The Biblical form of government began in the Old Testament, and then emerged in world history slowly out of the collapse of the pagan Roman Empire through the development of common law in Western Europe. It came to be based squarely on the unheard of Biblical principle that every human being was of equal worth so that government was obligated to treat each person, no matter their power station in life, as equal before the law. Each person was guaranteed equal opportunity to discover and pursue his "reason for existence" (moral fulfillment) under the law and grace of God. The American democratic republic under God is the best example.
Reasoning together is necessarily the way to establishing a free-will covenant, such as the Kingdom of God, or a democratic republic under God. The terms of the covenant and the persons involved must be openly revealed and freely chosen.
As the secular so-called "Enlightenment" began to replace the Biblical worldview, other ways had to be found to continue the obvious benefits of the Biblical heritage. People searched for ways to preserve some sense of justice and righteousness, rather than reverting back again into pre-Biblical raw power-struggle.
A secular moral base has been claimed by some philosophers since the 1800's to preserve that sense of justice and righteousness, and most secular people think there is such a thing as a secular moral base. And indeed, the western secular world for most of the 19th century did share much of the Biblical view on morality.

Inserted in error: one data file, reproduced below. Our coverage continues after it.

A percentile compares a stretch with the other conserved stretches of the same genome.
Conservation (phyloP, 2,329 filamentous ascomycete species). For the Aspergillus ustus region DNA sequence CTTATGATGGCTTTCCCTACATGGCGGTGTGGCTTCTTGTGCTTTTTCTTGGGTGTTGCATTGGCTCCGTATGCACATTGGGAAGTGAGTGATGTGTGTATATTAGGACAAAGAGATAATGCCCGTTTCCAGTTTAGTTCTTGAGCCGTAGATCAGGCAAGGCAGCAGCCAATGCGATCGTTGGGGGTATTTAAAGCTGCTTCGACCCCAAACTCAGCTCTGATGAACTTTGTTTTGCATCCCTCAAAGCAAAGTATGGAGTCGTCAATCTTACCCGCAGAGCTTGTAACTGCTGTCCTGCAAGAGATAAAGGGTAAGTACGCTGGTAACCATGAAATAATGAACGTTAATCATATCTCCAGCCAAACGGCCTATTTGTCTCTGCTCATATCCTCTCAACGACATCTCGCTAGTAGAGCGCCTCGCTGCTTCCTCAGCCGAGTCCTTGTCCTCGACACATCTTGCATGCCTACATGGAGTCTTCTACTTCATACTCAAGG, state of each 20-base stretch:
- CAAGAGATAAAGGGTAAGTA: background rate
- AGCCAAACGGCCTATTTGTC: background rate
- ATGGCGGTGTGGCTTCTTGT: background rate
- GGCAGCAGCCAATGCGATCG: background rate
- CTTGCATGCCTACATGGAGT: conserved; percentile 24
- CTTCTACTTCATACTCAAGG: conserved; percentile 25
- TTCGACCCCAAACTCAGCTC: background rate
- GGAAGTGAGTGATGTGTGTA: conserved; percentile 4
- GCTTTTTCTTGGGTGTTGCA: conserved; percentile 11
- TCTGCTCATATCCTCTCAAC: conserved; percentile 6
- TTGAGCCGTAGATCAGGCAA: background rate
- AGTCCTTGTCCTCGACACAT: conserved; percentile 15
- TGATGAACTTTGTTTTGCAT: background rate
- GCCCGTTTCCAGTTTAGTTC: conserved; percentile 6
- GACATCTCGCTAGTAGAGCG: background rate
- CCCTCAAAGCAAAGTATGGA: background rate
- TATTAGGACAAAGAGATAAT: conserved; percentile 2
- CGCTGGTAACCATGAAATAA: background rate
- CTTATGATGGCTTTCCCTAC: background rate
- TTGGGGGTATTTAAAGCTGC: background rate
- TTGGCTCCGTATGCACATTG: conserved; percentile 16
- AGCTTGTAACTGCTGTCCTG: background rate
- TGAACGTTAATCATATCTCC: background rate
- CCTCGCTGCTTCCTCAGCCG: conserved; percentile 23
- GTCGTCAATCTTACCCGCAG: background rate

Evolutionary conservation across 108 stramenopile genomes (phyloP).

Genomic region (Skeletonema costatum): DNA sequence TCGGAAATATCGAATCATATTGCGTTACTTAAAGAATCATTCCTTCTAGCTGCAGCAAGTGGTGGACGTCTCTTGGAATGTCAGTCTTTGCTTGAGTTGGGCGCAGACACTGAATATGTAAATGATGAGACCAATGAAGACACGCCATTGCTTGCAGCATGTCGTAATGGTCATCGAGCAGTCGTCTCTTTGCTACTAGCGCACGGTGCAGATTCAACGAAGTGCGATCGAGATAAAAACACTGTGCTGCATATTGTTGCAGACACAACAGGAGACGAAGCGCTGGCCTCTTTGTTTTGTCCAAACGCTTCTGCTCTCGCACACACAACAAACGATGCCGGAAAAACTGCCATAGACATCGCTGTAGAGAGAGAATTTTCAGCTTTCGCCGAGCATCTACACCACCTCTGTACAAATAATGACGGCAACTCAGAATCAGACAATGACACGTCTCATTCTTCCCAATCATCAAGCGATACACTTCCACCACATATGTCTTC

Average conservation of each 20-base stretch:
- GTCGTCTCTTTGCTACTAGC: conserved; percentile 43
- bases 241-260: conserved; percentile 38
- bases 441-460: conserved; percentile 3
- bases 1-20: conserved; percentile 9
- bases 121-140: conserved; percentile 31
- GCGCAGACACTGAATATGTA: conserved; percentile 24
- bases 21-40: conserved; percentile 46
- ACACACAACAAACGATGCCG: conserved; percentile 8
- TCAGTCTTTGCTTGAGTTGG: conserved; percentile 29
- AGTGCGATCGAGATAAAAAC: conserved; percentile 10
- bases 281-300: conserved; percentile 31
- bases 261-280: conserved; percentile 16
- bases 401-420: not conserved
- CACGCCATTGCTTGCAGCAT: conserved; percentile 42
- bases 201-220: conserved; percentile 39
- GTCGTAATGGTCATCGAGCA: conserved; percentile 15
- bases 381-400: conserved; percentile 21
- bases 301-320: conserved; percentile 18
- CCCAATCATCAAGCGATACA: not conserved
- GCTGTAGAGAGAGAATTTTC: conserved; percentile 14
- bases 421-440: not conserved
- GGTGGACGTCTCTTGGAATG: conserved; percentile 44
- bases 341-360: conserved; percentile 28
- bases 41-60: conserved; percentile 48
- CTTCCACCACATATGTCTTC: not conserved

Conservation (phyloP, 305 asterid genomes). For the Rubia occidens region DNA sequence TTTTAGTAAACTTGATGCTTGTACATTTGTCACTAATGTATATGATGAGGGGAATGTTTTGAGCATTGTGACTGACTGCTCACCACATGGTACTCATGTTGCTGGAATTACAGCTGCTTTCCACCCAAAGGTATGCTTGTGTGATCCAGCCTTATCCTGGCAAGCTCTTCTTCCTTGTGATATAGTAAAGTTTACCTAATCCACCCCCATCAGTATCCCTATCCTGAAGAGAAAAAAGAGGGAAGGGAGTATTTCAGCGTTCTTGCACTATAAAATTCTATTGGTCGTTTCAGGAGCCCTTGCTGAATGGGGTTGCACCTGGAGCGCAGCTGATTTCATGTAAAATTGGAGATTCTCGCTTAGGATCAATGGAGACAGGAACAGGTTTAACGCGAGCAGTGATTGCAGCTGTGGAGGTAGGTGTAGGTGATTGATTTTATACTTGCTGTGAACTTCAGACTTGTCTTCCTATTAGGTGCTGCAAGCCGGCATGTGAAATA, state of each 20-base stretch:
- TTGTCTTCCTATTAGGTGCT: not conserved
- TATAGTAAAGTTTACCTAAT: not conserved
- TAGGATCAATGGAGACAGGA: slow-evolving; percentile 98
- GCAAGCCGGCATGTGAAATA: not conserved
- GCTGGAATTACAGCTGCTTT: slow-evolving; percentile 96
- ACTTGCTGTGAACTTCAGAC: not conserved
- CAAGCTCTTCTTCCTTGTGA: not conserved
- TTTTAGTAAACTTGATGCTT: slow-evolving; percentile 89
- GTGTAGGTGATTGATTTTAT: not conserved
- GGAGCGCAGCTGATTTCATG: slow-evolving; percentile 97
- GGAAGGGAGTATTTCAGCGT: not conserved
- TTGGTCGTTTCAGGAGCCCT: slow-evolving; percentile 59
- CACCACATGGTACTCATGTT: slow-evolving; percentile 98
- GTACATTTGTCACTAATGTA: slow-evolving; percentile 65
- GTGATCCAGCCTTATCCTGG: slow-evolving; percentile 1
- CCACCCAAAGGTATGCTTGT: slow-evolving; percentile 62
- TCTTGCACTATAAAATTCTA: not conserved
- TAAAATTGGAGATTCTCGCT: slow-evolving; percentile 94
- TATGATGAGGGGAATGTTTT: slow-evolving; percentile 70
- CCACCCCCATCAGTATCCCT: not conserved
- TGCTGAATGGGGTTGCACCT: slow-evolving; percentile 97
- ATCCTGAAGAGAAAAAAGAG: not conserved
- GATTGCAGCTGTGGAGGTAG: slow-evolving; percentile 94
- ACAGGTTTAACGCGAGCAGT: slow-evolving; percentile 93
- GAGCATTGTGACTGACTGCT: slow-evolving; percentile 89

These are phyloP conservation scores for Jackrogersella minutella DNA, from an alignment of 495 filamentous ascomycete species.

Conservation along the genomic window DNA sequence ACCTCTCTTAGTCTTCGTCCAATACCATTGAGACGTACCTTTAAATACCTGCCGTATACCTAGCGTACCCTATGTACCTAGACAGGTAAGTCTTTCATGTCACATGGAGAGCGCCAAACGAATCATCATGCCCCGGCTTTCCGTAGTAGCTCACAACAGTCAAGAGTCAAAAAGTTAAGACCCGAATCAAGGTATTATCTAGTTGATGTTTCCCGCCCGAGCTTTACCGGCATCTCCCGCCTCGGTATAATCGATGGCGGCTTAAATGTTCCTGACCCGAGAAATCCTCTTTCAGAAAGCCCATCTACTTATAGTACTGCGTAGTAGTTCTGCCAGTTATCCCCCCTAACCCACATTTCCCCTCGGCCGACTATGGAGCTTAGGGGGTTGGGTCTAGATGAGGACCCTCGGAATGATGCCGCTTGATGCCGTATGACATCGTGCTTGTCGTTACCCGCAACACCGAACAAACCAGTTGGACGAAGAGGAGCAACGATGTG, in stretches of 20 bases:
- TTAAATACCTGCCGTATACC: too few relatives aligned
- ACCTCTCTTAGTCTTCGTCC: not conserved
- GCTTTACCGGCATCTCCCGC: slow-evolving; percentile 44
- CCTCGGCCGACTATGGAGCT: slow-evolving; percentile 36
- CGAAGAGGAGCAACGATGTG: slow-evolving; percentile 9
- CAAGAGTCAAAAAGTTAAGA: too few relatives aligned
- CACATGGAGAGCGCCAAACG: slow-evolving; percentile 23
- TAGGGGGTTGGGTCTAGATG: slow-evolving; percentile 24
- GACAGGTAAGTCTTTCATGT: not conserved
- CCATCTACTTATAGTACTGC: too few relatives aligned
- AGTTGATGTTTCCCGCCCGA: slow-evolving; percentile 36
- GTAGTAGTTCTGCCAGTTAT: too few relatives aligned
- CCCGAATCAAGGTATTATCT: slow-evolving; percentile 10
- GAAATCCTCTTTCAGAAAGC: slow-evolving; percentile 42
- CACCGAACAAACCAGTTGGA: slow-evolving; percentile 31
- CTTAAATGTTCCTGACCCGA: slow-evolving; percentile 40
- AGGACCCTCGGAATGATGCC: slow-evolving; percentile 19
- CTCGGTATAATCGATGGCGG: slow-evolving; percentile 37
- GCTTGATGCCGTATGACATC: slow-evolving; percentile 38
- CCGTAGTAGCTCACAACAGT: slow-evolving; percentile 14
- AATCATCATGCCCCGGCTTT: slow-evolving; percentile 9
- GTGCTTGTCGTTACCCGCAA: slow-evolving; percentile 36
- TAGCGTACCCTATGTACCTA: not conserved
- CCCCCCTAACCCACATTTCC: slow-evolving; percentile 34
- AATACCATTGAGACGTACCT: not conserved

Secular and pagan people can be marvelously noble and ethical, but, given their worldview, they can offer no explanation as to the basis for their moral commitment or obligation. Secular moral commitment has no intellectual integrity because it can identify no objective moral base. It is therefore always drifting toward collapse, as indeed happened in the second half of the 20th century. Secularism is inherently a-moral and is leading the West into moral free-fall, with no bottom to the pit.
A "thesis-antithesis-synthesis" solution was provided by Friedrich Hegel. "Hegelian dialectic" sought to resolve the contest between opposing views (thesis vs. anti-thesis) without fighting by merging opposites into a syn-thesis.
That is typically accomplished by a process known as "Dialogue to Consensus", "Values Clarification", or the "Delphi Technique". Thesis and antithesis talk together until they come to an agreement, the synthesis. But since there are no objective facts or values, only various viewpoints (relative truth), dialogue cannot be about logic, fact, or morality, only about bartering and trade off so that, hopefully, everyone feels good (or, at least, not too disruptively disappointed) about the conclusion. And thus unity (not truth) is preserved. But unity not based on truth cannot hold.
Dialogue to consensus is the technique used, often in the Church, by those who believe unity to be more important than truth. They must use some such technique because they do not believe there is any truth (or, at least, not any verifiable truth) around which the human race can be united. Not being based on either truth or righteousness, it is easily and often subject to manipulation and deceit.